Arab Spring turns to summer’s bloody turmoil


As the Arab Spring gives way to summer, the afterglow is fading into recognition that a successful, democratic revolution is rarely as quick or easy as it first appearsIn Egypt, the historic center of the Arab world, the impromptu coalition of revolutionaries who toppled Hosni Mubarak has failed to unite behind any leader or platform. That leaves the better-organized Muslim Brotherhood and the military with outsized political influence in upcoming elections — hardly the ideal path to democracy.

Crime is way up, the economy is way down, and long-festering religious hostilities are breaking into the open. Radical Salafi Muslims attacked Coptic Christians as the military stood idle. A gas pipeline to Israel was attacked and never reopened, even after it was repaired. The government, responding to popular opinion, partially opened the long-closed border with Hamas-controlled Gaza, an inauspicious signal for Middle East peace. And officials’ hasty decision to put Mubarak on trial in August, on charges that he conspired to kill protesters in Tahrir Square, threatens to foster retribution instead of reconciliation.

In Tunisia, where the self-immolation of a humiliated fruit vendor set off the uprisings six months ago, the scene is more tranquil. But on Wednesday, elections that will set the stage for writing a new constitution were delayed until October, and as in Egypt, an Islamic party is more powerful than its secular rivals.

Elsewhere in the region, despots — undoubtedly eyeing Mubarak’s fate — cling stubbornly and violently to power.

Libyan leader Moammar Ghadafi might control only half his country now, but his ability to survive NATO air attacks is again proving that half-hearted commitment to combat is prone to half-baked results. And in Syria, President Bashar Assad, once thought to be a moderate, is instead proving himself to be a tyrant in the image of his father. He has slaughtered hundreds of protesters, including a 13-year-old boy whose death by extreme torture has become a Tunisia-like rallying point.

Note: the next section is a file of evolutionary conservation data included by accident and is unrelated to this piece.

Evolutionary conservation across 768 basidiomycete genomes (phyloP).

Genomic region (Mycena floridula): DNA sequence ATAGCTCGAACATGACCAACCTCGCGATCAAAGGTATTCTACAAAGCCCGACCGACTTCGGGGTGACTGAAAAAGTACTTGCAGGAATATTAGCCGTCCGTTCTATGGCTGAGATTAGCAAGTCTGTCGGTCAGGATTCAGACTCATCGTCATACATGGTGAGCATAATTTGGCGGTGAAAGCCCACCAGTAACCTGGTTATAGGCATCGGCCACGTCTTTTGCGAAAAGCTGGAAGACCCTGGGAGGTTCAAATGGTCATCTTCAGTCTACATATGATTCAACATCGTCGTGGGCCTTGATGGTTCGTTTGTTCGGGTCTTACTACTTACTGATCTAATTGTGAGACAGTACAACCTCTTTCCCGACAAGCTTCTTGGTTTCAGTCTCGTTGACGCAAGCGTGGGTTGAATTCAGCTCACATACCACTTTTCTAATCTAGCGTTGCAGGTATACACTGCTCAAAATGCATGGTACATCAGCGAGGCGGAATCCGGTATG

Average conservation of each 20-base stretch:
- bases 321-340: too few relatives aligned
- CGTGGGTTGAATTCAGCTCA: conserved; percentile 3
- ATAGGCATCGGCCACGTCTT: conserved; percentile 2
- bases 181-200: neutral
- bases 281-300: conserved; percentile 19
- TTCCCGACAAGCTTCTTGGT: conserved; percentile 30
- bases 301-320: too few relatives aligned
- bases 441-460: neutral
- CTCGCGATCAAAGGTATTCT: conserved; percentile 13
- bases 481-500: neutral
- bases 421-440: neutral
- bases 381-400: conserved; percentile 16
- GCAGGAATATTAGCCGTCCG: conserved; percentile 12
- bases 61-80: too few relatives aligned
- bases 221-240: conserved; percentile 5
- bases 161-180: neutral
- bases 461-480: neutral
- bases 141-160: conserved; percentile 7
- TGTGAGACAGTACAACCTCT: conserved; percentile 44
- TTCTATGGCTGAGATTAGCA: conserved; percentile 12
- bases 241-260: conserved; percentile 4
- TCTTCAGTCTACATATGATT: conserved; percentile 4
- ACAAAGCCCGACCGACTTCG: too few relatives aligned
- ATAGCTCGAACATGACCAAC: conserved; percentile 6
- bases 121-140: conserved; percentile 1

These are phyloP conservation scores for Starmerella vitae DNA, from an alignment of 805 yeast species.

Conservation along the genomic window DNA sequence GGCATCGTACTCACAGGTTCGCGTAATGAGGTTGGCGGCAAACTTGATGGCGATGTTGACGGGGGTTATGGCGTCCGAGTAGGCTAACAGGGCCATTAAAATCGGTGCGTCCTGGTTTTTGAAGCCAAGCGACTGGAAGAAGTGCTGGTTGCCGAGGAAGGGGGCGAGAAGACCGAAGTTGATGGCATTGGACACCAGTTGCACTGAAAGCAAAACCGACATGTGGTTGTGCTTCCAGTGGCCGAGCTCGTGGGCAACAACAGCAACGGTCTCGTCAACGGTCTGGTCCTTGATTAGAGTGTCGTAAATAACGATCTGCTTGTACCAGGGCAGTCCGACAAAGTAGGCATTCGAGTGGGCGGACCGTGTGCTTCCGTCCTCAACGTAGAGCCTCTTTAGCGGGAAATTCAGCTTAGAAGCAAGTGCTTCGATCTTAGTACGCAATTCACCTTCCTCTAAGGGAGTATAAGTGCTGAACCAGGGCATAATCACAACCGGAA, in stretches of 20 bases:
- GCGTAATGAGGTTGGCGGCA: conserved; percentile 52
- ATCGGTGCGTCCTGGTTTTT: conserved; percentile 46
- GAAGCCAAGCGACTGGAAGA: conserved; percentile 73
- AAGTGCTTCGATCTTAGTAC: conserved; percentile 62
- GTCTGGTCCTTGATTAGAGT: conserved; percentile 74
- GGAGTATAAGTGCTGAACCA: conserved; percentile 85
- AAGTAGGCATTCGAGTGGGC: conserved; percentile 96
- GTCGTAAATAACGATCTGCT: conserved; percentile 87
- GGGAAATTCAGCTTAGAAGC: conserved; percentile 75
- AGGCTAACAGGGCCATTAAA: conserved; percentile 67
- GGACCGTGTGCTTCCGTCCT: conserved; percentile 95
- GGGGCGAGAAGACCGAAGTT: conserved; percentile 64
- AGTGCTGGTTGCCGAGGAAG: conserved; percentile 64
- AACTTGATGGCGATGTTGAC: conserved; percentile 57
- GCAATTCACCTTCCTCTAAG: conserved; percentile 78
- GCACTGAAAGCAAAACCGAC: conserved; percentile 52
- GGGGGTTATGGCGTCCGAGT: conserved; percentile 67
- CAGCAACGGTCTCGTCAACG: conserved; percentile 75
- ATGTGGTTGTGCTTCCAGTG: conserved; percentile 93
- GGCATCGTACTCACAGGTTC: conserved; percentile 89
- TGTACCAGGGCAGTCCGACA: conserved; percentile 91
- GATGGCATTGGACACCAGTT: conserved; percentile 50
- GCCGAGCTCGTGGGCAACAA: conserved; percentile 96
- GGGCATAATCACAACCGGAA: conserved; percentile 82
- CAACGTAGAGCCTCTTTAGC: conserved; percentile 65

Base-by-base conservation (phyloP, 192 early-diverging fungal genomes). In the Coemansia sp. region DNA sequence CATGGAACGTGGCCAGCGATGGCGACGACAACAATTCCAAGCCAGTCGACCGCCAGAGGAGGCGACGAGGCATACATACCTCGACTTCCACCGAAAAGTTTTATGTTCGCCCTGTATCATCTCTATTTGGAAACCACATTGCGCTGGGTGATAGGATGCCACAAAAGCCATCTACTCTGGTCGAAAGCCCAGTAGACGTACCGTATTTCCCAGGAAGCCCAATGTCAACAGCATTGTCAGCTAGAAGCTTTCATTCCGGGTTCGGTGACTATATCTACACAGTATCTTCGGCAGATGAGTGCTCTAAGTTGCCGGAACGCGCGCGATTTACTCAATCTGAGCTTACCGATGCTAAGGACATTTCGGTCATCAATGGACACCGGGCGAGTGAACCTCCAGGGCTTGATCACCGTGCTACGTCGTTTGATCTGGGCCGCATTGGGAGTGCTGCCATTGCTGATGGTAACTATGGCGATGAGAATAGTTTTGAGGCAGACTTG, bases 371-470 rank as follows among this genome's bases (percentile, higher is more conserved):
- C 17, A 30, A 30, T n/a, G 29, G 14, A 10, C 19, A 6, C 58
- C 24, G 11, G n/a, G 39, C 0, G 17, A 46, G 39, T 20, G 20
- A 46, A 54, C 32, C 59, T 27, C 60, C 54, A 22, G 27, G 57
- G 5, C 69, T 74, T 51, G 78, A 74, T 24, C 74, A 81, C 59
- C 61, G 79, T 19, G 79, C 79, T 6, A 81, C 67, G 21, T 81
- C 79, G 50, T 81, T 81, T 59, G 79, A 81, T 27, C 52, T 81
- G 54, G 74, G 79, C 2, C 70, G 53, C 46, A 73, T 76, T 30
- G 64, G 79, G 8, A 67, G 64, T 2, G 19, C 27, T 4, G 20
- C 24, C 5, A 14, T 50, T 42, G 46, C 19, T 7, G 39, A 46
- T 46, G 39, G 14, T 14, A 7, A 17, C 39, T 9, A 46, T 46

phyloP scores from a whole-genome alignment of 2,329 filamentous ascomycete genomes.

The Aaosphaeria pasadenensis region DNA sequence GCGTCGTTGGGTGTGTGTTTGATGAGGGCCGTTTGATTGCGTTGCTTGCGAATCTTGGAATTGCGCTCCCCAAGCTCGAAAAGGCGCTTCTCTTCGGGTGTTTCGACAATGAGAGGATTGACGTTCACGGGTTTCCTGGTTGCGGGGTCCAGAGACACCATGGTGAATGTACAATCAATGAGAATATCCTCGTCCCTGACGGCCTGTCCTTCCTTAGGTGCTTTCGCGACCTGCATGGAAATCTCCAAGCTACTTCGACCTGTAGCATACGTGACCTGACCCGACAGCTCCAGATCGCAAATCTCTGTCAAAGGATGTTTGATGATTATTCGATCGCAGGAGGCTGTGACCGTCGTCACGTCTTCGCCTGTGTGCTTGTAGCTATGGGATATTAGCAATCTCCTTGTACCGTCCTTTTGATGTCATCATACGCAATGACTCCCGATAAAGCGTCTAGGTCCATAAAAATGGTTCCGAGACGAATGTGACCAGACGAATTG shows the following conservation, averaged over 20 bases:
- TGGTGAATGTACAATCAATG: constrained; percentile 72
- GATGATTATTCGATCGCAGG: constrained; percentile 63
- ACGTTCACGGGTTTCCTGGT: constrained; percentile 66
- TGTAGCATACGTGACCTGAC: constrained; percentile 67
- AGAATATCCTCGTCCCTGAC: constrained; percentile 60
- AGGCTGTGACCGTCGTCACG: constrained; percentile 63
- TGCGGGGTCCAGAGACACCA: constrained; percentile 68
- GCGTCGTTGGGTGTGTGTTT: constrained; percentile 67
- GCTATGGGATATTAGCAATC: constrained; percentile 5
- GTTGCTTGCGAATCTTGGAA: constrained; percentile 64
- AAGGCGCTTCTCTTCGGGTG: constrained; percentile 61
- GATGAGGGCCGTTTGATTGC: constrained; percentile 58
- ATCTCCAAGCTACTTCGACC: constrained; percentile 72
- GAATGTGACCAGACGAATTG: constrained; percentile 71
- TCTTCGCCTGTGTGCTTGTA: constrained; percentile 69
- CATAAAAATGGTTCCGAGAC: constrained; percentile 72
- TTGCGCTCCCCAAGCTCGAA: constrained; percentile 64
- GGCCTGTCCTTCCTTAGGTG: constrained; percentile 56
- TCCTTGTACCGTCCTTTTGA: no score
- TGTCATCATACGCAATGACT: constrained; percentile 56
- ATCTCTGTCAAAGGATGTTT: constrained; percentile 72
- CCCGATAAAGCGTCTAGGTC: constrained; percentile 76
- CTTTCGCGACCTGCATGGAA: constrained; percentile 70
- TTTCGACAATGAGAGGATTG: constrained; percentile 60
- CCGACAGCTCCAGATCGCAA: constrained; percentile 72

The odds still favor the fall of both men. But how soon that might happen and what will follow are anyone’s guess. In other places —Saudi Arabia, Bahrain and, most troublingly, Iran — democracy will not be arriving any time soon.

None of this means that the region’s new hunger for dignity through democracy is being extinguished. Quite the contrary. Syrian protesters are not backing off, even in the face of tanks; Libyan rebels are hard at war; and Egyptian democrats are trying to piece together a republic. Most encouraging, polls show that the success of peaceful resistance is gradually draining the appeal of terrorism.

But there is an increasing need for a cohesive American policy that can change the U.S. image in the region and draw the American public’s enduring support. Not a one-size-fits-all policy for every country. That would only be a straitjacket. And not a policy that tries to impose democracy by military force. But something more than the necessarily ad hoc approach of the past six months.

Given Americans’ rising desire to turn toward domestic pressures, that must begin by creating a public understanding that the outcome in the Middle East and North Africais a domestic issue.

Successful transition to democracy means a reduced terrorist threat. Stability means a greater chance of secure oil supplies, lower prices at the pump and faster economic growth. Peace between Arabs and Israelis dramatically increases prospects for both. And all this is in line with American democratic and humanitarian values.

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